A group of citizens call for the demolition of triangular plot of tenements in New York's Five Points area, remnants of the Anthony Street extension project.
Martin Van Buren becomes governor of New York State. ** Walter Bowne is inaugurated as mayor of New York City.
Mrs. Austin, a London actress, appears in New York City in Love in a Village , at the Park Theatre. She will stay in the U. S. until 1835.
Whitesboro's Scientific and Military Academy of Western District is accredited by the state's Board of Regents.
The Cattaraugus County town of Lyndon is formed from Franklinville.
The Albany Institute is incorporated, to promote science and art. It merges with the Albany Lyceum of Natural History.
Samuel Stevens' New York City fire committee, having inherited the municipal water issue when Mayor Bowne and Peter Cooper's water committee was concerned with other matters, issues a report suggesting wells and an artificial reservoir as a solution rather than cisterns, nearby rivers, and the Manhattan Company.
Jackson and vice-president John C. Calhoun are inaugurated. The Cabinet will consist of former short-term New York Martin Van Buren (Secretary of State); Samuel D. Ingham (Treasury); John H. Eaton (War); John Branch (Navy); John M. Berrien, Attorney General; and William T. Barry, Postmaster General. Unrestrained mobs of Jackson fans turn the White House into a shambles.
Van Buren resigns to become U. S. Secretary of State. He will be replaced by Enos Thompson Throop.
The Onondaga County towns of Elbridge and Van Buren are formed from Camillus. ** The Seneca County town of Waterloo is formed from Junius. ** The Niagara County village of Lockport is incorporated, made the county seat.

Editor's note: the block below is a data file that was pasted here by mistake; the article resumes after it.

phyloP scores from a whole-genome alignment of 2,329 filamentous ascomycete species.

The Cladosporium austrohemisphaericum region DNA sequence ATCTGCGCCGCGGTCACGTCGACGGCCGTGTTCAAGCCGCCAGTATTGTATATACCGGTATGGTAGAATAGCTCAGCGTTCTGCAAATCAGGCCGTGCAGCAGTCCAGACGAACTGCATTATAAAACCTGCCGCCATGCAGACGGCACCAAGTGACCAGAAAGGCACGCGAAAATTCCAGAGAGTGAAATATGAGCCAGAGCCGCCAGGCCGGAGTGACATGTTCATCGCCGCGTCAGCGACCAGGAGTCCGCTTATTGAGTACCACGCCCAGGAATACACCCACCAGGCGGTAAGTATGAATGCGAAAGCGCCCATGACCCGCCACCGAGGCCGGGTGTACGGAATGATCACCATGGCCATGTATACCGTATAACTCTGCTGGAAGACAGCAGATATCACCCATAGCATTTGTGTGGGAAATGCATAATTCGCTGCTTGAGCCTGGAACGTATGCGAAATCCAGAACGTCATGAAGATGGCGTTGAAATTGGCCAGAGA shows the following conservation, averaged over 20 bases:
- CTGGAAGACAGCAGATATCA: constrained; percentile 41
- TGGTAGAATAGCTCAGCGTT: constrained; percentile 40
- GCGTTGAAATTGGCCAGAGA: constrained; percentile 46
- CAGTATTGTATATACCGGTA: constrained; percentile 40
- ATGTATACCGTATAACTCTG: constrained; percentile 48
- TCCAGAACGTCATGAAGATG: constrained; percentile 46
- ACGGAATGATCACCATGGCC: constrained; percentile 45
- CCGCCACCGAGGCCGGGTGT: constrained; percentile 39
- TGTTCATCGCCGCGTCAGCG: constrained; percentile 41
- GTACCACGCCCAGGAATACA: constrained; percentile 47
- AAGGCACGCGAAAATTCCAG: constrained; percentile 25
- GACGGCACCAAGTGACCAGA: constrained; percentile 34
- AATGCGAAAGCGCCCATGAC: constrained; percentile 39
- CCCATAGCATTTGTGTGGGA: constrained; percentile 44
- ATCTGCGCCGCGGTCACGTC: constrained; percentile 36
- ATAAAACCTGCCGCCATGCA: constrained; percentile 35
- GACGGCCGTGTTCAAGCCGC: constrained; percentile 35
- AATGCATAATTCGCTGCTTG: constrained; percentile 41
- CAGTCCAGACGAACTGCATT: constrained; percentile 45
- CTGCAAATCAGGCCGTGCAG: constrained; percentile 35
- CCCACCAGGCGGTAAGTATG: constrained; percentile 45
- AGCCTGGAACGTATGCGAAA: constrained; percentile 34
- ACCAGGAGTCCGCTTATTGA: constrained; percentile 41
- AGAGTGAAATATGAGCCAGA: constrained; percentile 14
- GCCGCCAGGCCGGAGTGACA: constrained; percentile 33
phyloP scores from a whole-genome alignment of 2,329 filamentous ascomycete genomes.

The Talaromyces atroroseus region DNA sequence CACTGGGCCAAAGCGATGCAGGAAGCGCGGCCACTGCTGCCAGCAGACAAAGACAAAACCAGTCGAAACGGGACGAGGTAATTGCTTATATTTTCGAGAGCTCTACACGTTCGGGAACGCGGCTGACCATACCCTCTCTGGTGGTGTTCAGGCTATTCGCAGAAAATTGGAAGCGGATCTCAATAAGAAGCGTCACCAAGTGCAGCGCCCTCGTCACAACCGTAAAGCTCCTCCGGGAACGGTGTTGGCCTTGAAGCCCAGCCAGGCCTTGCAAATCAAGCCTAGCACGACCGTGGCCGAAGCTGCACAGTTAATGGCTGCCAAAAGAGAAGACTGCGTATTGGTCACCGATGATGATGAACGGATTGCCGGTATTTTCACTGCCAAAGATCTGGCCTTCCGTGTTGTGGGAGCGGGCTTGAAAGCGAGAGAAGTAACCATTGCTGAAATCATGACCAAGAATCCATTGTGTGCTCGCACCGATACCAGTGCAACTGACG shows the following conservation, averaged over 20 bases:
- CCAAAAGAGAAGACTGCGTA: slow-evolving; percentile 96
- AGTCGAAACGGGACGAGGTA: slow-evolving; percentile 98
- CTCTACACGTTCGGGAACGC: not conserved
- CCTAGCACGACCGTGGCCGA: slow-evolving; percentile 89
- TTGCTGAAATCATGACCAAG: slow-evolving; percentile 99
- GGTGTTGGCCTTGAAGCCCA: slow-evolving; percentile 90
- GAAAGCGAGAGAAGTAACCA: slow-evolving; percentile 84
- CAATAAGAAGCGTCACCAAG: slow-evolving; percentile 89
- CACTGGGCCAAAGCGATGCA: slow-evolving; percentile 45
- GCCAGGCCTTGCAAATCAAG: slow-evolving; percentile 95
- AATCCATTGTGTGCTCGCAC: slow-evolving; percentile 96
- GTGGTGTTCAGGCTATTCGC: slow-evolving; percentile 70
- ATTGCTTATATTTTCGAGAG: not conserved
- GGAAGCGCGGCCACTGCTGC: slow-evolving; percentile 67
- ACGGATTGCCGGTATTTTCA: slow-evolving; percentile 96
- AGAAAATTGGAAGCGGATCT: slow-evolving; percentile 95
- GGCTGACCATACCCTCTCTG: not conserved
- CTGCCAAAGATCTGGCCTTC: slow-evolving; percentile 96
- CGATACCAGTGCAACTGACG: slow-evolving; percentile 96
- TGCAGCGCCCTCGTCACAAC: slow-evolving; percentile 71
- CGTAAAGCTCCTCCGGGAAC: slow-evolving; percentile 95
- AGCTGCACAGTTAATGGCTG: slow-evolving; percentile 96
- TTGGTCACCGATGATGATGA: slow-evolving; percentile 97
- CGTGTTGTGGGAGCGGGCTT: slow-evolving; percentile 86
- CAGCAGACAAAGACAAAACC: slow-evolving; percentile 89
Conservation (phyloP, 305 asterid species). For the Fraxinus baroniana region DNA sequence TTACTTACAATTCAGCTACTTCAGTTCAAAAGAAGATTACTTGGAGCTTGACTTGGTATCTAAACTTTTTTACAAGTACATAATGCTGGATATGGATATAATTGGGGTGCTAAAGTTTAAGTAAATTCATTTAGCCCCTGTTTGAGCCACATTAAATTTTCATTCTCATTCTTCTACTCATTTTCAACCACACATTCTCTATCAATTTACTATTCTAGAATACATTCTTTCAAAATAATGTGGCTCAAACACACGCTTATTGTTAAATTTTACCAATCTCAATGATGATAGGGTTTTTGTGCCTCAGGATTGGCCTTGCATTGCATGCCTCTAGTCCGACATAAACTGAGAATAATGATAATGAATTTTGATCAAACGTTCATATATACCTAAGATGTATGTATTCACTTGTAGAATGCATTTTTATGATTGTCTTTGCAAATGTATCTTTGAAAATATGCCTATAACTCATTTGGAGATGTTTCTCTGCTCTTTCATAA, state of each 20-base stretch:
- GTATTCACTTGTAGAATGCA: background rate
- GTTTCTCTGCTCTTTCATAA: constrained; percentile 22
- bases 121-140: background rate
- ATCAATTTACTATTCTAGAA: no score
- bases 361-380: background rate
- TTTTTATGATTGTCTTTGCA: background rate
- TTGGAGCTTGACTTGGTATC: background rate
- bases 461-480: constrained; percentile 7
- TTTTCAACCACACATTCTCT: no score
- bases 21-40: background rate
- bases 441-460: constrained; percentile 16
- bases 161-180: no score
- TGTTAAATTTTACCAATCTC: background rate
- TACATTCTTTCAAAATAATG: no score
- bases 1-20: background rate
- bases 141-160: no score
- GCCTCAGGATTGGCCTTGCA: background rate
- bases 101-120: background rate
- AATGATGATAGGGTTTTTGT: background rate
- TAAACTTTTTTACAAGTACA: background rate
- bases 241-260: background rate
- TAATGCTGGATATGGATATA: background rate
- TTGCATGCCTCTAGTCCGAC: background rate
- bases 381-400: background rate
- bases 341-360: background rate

The New York Council contracts with a Philadelphia manufacturer for water system pipe.
The Cortland County town of Cortlandville is formed out of Homer.
The Madison County Rail Road is organized. Capitalized at $70,000, and meant to link Chittenango and Cazenovia, it is surveyed but never built.
The Wayne County town of Walworth is formed from Ontario.
The Franklin County town of Westville is formed from Constable.
Two Utica mechanics named Rogers and Garrat devise a steam-powered canal boat, using a tread-mounted paddle.
Former U. S. Supreme Court chief justice and New York governor John Jay dies in his Bedford home at the age of 80.
Niblo's Garden opens at Broadway and Prince Street in New York City.
New York's City Council has spent $12,250 on vacant 13th Street lots between Third Avenue and Bowery (Fourth Avenue) for the planned reservoir.
The mothballed Fulton II explodes in the Brooklyn Navy Yard, killing 25 people.
Philadelphia ironworker Thomas Howe begins work on New York's reservoir tank.
Henry James Hackett presents acrobat Peter the Antipodean at New York's Bowery Theater.
Bethel, Connecticut, seamstress Charity "Chairy" Hallett travels to New York City. ** John McMullen and James McGloin, recently arrived in New York City from Texas, depart on the vessels Albion and New Packet accompanied by 200 Irish families, bound for land on the Nueces River granted by the Mexican government last year for settlement. ** Reformers Frances Wright, Thomas Skidmore and Robert Dale Owen join with some Tammany members to form New York's Workingmen's Party, condemning inherited wealth, chartered monopolies and debtors' prisons.
Manhattan's Workingmen's Party runs a full slate of City Council candidates. Despite a Tammany/business/banking backlash the party polls 6,000 votes to Tammany's 11,000, preventing a council completely dominated by Tammany. ** An excavation at 13th Street reveals sufficient water for firefighting and the city council approves a wooden building to enclose the reservoir.
Carpenter's union president Ebenezer Ford is elected to the New York State Assembly, the first labor leader voted into public office.
Grassy Plain, Connecticut, country store clerk P. T. Barnum and Charity Hallett are married in the New York City home of her uncle Nathan Beers.
Daredevil Sam Patch, in his early twenties, is killed jumping into the falls of the Genesee River at Rochester.
U. S. Grant's Secretary of War, William Belknap, is born in Newburgh.